My Seven Lives

Agneša Kalinová in conversation with Jana Juráňová

This book-length interview with a famous personality of the magazine Kulturny zivot and the Slovak service of Radio Free Europe - journalist, editor, translator, film critic and political columnist - is the first in a new series of interviews from the Bratislava publisher ASPEKT, in which she talks to Jana Juráňová, herself a distinguished writer, editor and translator.
Agneša Kalinová will introduce her „seven lives“, which have taken place in a number of cities and countries, against the backdrop of turbulent times and changing regimes. Her book offers fascinating testimony about private and public life in Czechoslovakia between the wars, under fascism and communism, in a convent and in prison, during the Prague spring and under „normalisation“, and finally in exile.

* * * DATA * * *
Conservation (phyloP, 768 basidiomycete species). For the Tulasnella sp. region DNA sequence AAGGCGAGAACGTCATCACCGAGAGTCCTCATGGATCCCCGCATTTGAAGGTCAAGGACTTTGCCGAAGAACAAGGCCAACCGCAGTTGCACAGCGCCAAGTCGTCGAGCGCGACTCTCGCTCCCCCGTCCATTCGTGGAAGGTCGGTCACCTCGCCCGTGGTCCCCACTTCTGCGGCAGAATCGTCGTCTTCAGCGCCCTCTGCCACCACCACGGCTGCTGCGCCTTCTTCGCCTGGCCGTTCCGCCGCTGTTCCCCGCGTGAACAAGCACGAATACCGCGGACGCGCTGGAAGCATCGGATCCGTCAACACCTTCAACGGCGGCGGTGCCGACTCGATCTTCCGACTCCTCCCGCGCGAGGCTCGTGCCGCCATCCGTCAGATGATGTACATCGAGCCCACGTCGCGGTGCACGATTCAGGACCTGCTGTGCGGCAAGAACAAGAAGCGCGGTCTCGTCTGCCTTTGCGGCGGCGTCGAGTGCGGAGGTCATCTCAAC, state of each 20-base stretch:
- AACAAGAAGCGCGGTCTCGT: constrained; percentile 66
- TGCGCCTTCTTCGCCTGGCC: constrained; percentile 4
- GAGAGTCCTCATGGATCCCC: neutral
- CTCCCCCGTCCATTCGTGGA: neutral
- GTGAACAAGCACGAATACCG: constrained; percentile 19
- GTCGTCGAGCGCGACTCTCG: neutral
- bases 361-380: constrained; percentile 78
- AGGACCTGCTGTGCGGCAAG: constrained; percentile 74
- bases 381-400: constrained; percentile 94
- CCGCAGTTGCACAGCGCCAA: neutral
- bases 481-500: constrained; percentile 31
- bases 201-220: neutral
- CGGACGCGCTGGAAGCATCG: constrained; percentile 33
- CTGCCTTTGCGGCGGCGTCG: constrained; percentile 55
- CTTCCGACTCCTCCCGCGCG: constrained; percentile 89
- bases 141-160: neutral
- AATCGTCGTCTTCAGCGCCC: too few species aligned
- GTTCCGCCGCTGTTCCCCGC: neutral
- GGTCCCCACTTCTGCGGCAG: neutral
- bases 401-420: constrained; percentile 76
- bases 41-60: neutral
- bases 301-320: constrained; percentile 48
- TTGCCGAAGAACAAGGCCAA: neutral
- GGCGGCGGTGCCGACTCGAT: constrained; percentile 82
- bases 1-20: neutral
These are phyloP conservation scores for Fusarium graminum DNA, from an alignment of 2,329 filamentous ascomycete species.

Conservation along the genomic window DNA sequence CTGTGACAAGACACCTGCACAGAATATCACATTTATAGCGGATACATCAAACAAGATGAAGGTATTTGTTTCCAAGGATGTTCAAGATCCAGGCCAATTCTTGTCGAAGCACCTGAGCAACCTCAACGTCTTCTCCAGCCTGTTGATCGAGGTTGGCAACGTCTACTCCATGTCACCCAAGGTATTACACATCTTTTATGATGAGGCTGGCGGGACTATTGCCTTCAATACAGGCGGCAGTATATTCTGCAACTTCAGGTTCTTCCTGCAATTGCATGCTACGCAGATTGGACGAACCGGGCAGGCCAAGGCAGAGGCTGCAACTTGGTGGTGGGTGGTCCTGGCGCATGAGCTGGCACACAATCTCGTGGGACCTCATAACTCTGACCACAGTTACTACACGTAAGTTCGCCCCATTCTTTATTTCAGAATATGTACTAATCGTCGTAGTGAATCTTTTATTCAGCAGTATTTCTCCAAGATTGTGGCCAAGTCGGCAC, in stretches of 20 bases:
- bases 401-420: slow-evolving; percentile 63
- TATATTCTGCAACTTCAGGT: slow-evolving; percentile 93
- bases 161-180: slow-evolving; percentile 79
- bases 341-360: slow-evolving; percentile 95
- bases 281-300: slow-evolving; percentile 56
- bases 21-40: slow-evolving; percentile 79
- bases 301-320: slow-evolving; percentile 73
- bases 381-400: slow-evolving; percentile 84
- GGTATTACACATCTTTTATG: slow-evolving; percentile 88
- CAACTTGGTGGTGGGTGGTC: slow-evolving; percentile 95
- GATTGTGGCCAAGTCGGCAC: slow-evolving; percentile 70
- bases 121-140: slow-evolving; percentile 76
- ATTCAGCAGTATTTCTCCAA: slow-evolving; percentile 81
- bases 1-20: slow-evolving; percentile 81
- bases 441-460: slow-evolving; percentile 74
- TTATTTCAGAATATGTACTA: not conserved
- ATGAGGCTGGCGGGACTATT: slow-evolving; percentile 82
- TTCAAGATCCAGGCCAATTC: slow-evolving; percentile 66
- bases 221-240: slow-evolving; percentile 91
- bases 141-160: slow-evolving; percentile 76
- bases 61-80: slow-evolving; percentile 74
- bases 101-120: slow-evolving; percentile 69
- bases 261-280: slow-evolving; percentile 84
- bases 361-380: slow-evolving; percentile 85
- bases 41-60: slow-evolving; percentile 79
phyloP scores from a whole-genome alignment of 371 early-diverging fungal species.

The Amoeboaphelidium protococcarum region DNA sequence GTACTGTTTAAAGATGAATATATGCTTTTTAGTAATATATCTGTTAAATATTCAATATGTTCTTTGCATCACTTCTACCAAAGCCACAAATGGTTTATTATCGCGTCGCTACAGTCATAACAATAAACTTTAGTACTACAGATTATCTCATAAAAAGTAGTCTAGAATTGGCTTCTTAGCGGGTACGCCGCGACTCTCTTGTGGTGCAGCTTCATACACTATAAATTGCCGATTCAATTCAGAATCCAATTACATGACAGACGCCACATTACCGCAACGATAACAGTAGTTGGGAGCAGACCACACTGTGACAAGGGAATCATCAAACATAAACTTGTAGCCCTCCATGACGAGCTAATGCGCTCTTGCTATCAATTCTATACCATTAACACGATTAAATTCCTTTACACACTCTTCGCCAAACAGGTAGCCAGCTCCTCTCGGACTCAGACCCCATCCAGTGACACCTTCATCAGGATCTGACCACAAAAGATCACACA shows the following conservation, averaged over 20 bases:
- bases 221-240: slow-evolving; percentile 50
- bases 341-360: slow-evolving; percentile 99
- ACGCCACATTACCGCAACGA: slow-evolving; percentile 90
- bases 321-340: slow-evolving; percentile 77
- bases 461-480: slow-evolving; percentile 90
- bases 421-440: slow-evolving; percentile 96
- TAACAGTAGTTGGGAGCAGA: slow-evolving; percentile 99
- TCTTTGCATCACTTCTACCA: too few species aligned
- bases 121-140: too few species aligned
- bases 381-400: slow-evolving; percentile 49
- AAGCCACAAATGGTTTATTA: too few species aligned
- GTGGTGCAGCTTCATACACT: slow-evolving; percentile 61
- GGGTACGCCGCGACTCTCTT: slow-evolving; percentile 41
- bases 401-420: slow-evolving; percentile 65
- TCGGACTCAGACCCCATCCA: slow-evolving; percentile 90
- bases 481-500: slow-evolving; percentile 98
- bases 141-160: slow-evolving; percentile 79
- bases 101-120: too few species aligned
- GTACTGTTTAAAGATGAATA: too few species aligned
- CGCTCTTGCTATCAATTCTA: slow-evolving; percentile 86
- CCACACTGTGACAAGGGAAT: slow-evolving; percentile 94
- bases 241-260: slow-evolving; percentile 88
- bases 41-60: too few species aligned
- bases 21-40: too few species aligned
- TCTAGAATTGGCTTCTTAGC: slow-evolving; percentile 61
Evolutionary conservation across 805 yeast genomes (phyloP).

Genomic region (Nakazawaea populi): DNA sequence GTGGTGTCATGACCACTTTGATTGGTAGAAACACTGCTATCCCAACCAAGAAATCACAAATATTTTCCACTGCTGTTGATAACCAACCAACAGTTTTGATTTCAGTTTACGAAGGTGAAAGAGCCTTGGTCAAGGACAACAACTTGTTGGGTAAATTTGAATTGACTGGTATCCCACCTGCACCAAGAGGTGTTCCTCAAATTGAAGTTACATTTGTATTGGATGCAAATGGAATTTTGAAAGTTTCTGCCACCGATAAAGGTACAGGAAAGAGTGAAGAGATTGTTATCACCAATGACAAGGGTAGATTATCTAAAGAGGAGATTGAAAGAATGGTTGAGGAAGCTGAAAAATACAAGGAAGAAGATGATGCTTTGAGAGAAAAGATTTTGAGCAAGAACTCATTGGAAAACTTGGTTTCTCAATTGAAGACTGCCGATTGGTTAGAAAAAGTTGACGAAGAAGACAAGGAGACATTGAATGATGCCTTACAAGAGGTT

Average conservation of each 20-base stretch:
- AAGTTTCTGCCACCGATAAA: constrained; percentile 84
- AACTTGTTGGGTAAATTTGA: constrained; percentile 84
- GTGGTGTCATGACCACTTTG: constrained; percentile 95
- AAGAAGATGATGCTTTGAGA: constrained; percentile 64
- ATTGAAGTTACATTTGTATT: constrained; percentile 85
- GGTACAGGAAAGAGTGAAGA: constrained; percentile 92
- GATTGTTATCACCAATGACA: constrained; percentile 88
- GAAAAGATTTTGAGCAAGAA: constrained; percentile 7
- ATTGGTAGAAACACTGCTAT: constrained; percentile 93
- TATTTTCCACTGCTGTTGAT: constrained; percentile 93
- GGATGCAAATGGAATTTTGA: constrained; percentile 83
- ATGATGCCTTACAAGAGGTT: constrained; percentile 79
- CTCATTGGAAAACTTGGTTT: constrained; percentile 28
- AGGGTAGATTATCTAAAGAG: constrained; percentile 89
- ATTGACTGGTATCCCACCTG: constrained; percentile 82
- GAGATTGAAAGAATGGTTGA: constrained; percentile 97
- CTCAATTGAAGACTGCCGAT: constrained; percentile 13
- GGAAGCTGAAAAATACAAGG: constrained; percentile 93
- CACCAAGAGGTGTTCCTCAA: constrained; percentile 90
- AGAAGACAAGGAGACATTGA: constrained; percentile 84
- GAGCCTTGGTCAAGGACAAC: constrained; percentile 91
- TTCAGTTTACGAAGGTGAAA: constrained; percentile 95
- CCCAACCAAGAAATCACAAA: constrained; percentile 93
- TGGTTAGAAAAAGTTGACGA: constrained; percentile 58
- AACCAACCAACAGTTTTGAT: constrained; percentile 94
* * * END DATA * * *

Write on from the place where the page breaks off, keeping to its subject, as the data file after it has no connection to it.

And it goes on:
They threw me into a cell, where apart from me there was one other woman, not much older, quite nice, normal, civilised. She said she was a teacher, that they had concocted some charge against her and that she was due to be released soon. The very next day I was taken to an office on the ground floor for questioning. About four people took turns to interrogate me. They started accusing me of all sorts of things. [...] For the first few days I was interrogated by the same three or four, incredibly stupid and furious secret policemen. They kept asking me over and over again whether I was the one who had written my husband’s book of jokes, and if I had translated it. They kept getting everything wrong. They claimed Laco had written my articles for Kultúrny život. They had no idea what an original text was and what was a translation, or what it means to edit or to be responsible for a text. They kept trying to prove I had done something, to accuse me of something and I just could not understand what crime I was supposed to have committed. Some of our friends, who had also been brought in for questioning, told me later that as they passed by they could hear me screaming at the men behind the locked door. I find stupidity incredibly irritating; it drives me up the wall.